Did you know that if you save $500 each month, you’ll end the year with $6,000 in savings? This substantial amount of money can be put toward IRA contributions, paying off credit card debt or other outstanding debt, or tucking it away in an emergency fund.
Saving an extra $500 each month, if you’re not accustomed to doing it, can be tricky to put into practice. Even if you’re not used to saving this much, you can still achieve this savings goal. Mallory Micetich, home expert at Angi, joins GOBankingRates to share her tips for successfully saving $500 each month. Here’s how to get started on this savings goal in 2023.
Make a Realistic Budget
While making a budget may sound like a basic tip, Micetich said it’s the first step to a successful year of saving.
“Think about all the different things you regularly spend money on and give yourself reasonable budgets for those items,” Micetich said. “This includes rent and/or mortgage payments, utilities, internet and phone bills, auto payments, insurance and any other regular payments you can expect. Then tackle items like groceries, eating out, holiday and birthday gifts and any other irregular but expected expenses you’ll have throughout the year.”
As you make your budget, Micetich recommends making the amounts for each category realistic and attainable. Those who are too strict may have trouble keeping to their budget. Being too loose, however, can lead to trouble finding the room for saving money.
Stick To Your Grocery Shopping List
Food is one area where it takes some practice to consistently save. Micetich said food is where many regularly go over their budget, whether they’re dining out or ordering at the drive-through more often than planned.
It’s also easy to fall behind on meal prep, which can be a big part of helping you reach your goal of saving $500 each month, or buying whatever looks good at the supermarket instead of focusing on what you actually need at the grocery store. For those working to save $500 each month in 2023, you’ll need to stick to your shopping list. Micetich recommends making a comprehensive shopping list for each week’s meal prep and only buying what’s on the list.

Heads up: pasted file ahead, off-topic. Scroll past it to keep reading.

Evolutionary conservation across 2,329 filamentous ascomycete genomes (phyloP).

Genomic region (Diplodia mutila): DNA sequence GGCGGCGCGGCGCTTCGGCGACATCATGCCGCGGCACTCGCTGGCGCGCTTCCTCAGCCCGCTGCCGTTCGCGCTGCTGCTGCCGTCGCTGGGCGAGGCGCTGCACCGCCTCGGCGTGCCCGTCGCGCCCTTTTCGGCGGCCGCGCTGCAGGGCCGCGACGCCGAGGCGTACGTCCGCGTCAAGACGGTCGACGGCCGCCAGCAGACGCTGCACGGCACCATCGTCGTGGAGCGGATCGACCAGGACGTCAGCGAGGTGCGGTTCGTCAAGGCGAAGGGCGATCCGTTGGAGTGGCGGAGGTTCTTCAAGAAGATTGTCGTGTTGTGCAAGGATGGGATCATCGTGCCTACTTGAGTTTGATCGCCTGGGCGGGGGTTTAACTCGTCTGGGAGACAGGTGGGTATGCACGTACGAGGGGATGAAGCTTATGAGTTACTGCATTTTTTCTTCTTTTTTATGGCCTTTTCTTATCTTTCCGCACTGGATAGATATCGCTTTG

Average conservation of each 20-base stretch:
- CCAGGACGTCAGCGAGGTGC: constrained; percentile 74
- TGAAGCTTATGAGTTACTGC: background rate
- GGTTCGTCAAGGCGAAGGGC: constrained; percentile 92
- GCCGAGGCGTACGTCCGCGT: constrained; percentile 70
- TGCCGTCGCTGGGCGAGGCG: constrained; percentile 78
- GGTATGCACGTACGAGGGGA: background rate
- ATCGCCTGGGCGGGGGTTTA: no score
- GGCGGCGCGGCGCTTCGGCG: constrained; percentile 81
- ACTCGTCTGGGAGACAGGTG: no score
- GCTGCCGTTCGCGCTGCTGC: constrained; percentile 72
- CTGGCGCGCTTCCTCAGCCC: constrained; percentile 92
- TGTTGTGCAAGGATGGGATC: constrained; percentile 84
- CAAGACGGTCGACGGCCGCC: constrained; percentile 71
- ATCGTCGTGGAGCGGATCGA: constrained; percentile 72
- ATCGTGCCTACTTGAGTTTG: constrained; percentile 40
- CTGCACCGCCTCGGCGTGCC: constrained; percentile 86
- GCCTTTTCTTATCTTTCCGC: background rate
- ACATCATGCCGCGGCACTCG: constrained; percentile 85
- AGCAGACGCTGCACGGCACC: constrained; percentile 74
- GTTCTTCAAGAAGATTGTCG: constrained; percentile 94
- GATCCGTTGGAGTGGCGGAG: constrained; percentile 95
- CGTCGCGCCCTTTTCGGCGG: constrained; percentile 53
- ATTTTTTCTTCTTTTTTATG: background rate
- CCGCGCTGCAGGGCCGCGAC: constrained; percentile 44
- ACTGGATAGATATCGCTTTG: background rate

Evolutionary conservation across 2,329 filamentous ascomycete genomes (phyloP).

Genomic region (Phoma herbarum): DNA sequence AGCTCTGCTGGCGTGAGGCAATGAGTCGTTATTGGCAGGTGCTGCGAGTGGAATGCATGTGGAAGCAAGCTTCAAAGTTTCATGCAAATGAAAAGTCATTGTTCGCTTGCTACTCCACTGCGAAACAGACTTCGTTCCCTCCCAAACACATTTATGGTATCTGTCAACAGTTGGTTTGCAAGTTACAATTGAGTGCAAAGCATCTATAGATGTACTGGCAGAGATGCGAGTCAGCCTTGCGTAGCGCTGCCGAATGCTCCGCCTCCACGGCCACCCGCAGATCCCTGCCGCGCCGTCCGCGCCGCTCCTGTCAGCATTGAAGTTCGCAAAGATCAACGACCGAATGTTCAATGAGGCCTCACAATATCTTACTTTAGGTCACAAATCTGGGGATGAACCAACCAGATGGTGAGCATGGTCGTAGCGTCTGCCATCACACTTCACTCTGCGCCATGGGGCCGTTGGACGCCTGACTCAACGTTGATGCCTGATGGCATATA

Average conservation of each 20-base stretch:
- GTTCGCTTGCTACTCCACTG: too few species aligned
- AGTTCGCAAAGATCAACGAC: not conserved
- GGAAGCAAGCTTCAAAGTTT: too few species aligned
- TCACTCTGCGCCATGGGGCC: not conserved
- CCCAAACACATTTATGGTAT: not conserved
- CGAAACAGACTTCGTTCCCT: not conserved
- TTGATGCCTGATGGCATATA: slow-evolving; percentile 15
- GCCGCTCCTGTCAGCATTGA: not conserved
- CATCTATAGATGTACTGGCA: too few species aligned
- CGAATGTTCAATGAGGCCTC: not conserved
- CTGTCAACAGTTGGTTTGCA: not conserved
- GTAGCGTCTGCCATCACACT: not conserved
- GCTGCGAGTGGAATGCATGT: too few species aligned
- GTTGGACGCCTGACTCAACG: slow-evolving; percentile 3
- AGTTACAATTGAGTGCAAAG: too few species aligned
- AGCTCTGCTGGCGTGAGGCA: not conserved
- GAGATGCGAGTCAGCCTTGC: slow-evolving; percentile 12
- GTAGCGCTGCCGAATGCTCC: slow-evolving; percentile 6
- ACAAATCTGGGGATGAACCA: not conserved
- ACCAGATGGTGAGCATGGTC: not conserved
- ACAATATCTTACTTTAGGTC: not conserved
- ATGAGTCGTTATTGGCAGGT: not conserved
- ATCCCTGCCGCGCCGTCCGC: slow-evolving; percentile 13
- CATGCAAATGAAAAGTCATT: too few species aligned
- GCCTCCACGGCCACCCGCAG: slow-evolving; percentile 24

Buy in Bulk
Instead of buying one or two rolls of paper towels, why not make the purchase in bulk? You’ll have paper towels on hand year-round and won’t need to keep running back to the grocery store and paying more money when you start to run out.
For the items you consistently use that do not go bad, Micetich recommends making bulk purchases. This includes items like canned foods or toilet paper. Store them in an organized way in your home so you can find them when you need them.
Factor In Home Costs
Homeowners who want to save an extra $500 a month, or an amount they feel comfortable saving, need to factor in the cost of taking care of their home.
Micetich cites data from Angi’s State of Home Spending Report in which homeowners spent an average of around $8,500 on home improvement, $2,500 on home maintenance and $2,000 on emergency repairs in 2022. She recommends incorporating home costs, both planned and unplanned alike, into your savings goals.
Have a Specific Goal You’re Heading Toward
Micetich said it’s easier to save when you put money toward specific goals because you can envision each dollar saved going toward a much-needed beach vacation, your retirement fund, your child’s college tuition, a new dishwasher or something else you need or want to enjoy.
Can’t Meet This Month’s $500 Goal? Don’t Beat Yourself Up Over It
Life happens. While we may plan our best to save $500 each month, sometimes unexpected expenses creep up or we go over our budget. We might be able to save $400 instead of $500 or we fall short of our goal of being unable to save anything in a particular month.
If this happens, don’t beat yourself up over it. Micetich recommends taking some time to figure out which expenses went over your budget and if it’s likely to happen again.
“If this is your first time making a true budget, it may take a few months to get it right. You may need to adjust a few categories for the next month, increasing some and decreasing others, until you find something that works for you,” Micetich said.
While saving $500 is a great goal for many people, the amount of money you commit to saving does depend on factors like your income level, regular expenses and what you’re saving for. You may find yourself saving $500 each month in 2023 or aiming for a slightly smaller ballpark, like $350, which aligns better with your current financial picture. Find the amount that’s right for your life and begin your journey to savings.
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